Nobody Becomes a Great Speaker Without a Little Structure by Brenda R. Bryan

Are you afraid of public speaking?

Statistics show that it’s the number one fear people have. Is that what stopping you?


Trust me. I get it.

All those “what if’s.”

What if I stumbled on my words? What if I don’t know what to say? What if my subject is boring? Who wants to hear about widgets?

The people who need them, that’s who!

Well, are widgets “your thing,” and do they serve your clients? Then there is a way to bring them to your clients in a way that they want to know more. A well-crafted message comes from structures you can get into and stories that show value to your client.

Here is a roadmap of everything you need to know about preparing your first speech or presentation. This advice will serve you for an entire career. It’s not necessary to memorize your whole presentation. It should have a strong opening and a good close. The middle part will fill with stories of results you have helped your clients with.

Of course, it helps if your message is of interest and value.

Your introduction, which you write yourself, gives the audience your credentials. Your name, company, mini bio, and speech title will be advertised to their members.


Preparing Your Speech. What Do I Talk About?

Your experiences. Talk about what you know and what you have learned from your work that could interest the audience. (Remember: You know things others don’t!)

Begin by asking yourself these three questions:
• Who is my audience? 
• What do I know about the background or collective personality of the group?
• What do I know that can benefit them? (This is where you get to be brave and brag about your experience and how that translates to your clients.)

How long will I speak? They will tell you. Most likely 15 -30 minutes.
You need to choose your interests and decide who you want to talk to.


Creating Content for your Speech. Where you find it.

Most people get into writing a lot of different speeches. This is a time-consuming process and causes many issues when you’re speaking to sell.

One of the issues is confusion when you change topics, and your audience needs help understanding what you’re talking about.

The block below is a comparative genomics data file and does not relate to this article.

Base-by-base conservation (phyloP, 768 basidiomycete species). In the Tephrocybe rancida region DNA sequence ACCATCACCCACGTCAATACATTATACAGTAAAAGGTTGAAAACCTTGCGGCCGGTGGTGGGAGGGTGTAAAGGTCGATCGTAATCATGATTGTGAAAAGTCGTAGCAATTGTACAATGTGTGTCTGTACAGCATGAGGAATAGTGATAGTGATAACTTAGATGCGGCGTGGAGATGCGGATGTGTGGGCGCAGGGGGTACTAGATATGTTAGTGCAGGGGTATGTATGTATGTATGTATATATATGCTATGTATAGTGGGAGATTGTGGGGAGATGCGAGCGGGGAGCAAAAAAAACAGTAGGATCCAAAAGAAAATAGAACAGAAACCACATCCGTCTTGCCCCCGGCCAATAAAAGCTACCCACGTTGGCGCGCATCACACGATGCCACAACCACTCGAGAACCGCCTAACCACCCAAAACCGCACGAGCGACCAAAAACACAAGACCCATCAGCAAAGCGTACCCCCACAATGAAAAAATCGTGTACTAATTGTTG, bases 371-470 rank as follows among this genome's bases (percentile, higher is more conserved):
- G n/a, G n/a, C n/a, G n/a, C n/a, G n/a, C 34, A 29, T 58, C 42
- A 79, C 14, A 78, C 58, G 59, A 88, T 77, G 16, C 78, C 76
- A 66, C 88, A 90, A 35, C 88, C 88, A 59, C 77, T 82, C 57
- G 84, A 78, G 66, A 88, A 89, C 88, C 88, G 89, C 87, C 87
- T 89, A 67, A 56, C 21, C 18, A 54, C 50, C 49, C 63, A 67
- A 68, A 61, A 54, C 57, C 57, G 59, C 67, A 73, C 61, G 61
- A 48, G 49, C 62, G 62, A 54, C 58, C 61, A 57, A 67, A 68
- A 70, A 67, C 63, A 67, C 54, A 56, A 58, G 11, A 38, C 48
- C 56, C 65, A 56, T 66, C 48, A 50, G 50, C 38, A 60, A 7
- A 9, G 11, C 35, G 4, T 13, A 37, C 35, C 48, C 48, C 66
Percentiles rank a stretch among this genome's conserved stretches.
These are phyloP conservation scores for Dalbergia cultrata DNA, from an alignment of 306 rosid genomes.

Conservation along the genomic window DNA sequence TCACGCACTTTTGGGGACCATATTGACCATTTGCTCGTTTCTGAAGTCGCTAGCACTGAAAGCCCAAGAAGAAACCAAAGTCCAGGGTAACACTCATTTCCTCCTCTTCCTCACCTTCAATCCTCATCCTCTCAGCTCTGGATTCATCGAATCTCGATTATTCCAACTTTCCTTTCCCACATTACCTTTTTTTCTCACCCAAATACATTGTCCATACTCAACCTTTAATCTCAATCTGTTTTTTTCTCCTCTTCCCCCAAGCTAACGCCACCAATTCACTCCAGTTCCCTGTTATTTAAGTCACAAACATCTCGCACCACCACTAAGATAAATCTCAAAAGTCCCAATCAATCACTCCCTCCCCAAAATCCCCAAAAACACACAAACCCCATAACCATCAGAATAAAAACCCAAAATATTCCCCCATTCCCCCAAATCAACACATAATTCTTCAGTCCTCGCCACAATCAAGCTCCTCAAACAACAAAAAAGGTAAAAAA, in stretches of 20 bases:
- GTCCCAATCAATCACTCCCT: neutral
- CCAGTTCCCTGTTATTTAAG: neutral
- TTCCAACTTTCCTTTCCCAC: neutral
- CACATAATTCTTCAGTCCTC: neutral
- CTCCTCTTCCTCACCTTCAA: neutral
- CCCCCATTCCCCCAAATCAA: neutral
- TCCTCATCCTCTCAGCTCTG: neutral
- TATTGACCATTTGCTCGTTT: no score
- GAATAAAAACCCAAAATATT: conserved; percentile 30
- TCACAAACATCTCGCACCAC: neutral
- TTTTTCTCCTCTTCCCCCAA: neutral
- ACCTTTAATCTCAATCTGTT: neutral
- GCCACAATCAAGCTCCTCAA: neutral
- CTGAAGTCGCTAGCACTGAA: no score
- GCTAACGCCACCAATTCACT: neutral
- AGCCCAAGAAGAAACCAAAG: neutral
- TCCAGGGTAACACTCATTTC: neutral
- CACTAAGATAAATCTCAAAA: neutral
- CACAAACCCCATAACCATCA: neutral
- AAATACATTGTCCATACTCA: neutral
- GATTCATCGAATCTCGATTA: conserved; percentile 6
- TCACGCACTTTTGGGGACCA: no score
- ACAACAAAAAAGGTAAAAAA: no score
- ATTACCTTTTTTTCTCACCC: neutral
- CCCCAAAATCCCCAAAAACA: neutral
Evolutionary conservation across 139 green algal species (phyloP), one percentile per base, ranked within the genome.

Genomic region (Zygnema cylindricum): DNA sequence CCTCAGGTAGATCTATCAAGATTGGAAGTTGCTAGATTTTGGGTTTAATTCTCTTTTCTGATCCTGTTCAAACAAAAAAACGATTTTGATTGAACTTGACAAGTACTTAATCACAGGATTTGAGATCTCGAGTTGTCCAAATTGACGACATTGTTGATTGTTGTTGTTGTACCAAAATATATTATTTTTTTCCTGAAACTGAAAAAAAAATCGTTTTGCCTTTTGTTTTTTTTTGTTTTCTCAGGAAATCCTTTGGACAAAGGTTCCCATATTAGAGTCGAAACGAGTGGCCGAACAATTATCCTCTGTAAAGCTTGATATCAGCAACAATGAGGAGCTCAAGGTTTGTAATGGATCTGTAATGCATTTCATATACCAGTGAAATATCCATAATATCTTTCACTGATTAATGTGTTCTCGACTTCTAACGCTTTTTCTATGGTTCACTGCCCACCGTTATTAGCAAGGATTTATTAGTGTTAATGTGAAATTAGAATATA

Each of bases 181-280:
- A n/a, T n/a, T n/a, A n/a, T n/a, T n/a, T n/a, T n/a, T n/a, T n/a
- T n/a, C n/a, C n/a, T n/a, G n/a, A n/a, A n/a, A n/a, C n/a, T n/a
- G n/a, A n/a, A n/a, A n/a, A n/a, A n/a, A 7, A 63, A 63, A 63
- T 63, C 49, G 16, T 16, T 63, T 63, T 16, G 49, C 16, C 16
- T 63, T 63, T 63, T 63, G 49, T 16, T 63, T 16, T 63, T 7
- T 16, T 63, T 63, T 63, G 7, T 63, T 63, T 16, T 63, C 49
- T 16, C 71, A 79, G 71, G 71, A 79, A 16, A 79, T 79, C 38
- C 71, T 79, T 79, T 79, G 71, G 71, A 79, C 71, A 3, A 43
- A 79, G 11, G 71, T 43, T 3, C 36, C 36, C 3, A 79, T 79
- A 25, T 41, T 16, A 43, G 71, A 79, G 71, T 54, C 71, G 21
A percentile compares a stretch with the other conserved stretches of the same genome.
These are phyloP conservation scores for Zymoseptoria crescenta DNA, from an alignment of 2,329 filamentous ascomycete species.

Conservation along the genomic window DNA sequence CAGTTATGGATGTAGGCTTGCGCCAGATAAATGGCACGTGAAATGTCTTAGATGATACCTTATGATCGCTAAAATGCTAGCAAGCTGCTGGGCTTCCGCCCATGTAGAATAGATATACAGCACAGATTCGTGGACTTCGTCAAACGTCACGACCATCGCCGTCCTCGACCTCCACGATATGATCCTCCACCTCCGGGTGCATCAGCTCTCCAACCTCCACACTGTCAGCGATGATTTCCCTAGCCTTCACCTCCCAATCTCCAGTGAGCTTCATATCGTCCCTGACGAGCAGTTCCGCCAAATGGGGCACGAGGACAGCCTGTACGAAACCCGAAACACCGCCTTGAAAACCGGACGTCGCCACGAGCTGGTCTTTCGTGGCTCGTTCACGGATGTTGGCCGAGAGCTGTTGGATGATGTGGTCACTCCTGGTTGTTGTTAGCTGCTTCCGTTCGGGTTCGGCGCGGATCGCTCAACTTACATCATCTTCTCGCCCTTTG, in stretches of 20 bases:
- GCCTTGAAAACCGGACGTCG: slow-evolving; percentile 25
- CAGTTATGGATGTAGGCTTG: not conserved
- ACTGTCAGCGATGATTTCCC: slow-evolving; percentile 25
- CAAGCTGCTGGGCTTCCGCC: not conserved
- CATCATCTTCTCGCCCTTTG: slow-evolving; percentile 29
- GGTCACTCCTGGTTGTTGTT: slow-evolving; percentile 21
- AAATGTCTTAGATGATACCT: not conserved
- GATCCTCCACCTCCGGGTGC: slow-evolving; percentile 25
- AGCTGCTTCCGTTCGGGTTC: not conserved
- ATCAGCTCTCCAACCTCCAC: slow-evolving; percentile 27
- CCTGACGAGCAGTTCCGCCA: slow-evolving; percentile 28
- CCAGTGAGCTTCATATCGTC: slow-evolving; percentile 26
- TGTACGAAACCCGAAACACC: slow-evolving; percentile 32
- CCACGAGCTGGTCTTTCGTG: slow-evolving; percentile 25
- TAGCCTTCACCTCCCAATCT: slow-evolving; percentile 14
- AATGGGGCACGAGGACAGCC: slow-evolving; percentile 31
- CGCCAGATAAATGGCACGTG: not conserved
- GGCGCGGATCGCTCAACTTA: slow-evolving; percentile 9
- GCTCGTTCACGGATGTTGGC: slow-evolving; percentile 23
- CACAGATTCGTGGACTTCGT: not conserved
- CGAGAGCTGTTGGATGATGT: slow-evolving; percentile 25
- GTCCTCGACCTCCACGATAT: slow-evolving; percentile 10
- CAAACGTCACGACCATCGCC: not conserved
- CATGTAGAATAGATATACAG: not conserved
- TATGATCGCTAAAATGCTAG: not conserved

Second, when you stay in one lane, you’re more able to gain financial traction when people hear your expertise. You will be presenting on a topic with sub-topics, so don’t get locked into it being boring. Trust me, how you bring your craft and personality to the stage changes everything.

And third, why make life more complicated? Get focused, have fun, embody your message to have the most significant influence and impact, and enjoy connecting with your clients.

Is it part of your fear that you’ll constantly change your presentation and not embody your true message?

You should have an umbrella topic that you can break down into 5-7 different issues, covering how you get results with your clients. You get to serve your ideal clients and deliver value while staying focused on what you love.

I work from the idea that one well-crafted presentation will support your clients and build your business.

Thinking of your ideal audience, start by keeping a yellow pad handy to jot down ideas and situations related to your topic. Make a list of what you know can benefit them, all the experiences and situations that could serve as good (or bad) examples for others, high points and low points, failures and successes. Every day ask yourself, “What happened of interest that may add color to my speech?”

Have you said something to a friend or client that was particularly funny or memorable? Whenever possible, keep track of stories that relate to your clients’ experiences from your own experience so it will be easy for you to remember. Some of these experiences may become stories you use to illustrate a critical point in your speech. When you sit down, outline your speech; you’ll have plenty of material.


How Do I Outline My Talk?

According to Patrica Fripp, a world-renowned Speakers Coach, two foolproof outlines work well for both beginning and advanced speakers.

When working with my clients, I have a ‘climbing the mountain’ formula that builds your story from how you relate to circumstances to what you do to serve your ideal clients.

Let’s work with the material below; it is a great way to get your thoughts in order.

The Past-Present Journey Formula:

There are many ways to add color to your presentation.

Tell your audience a three-part story:
• This is where I was.
• This is where I am.
• This is how I got here.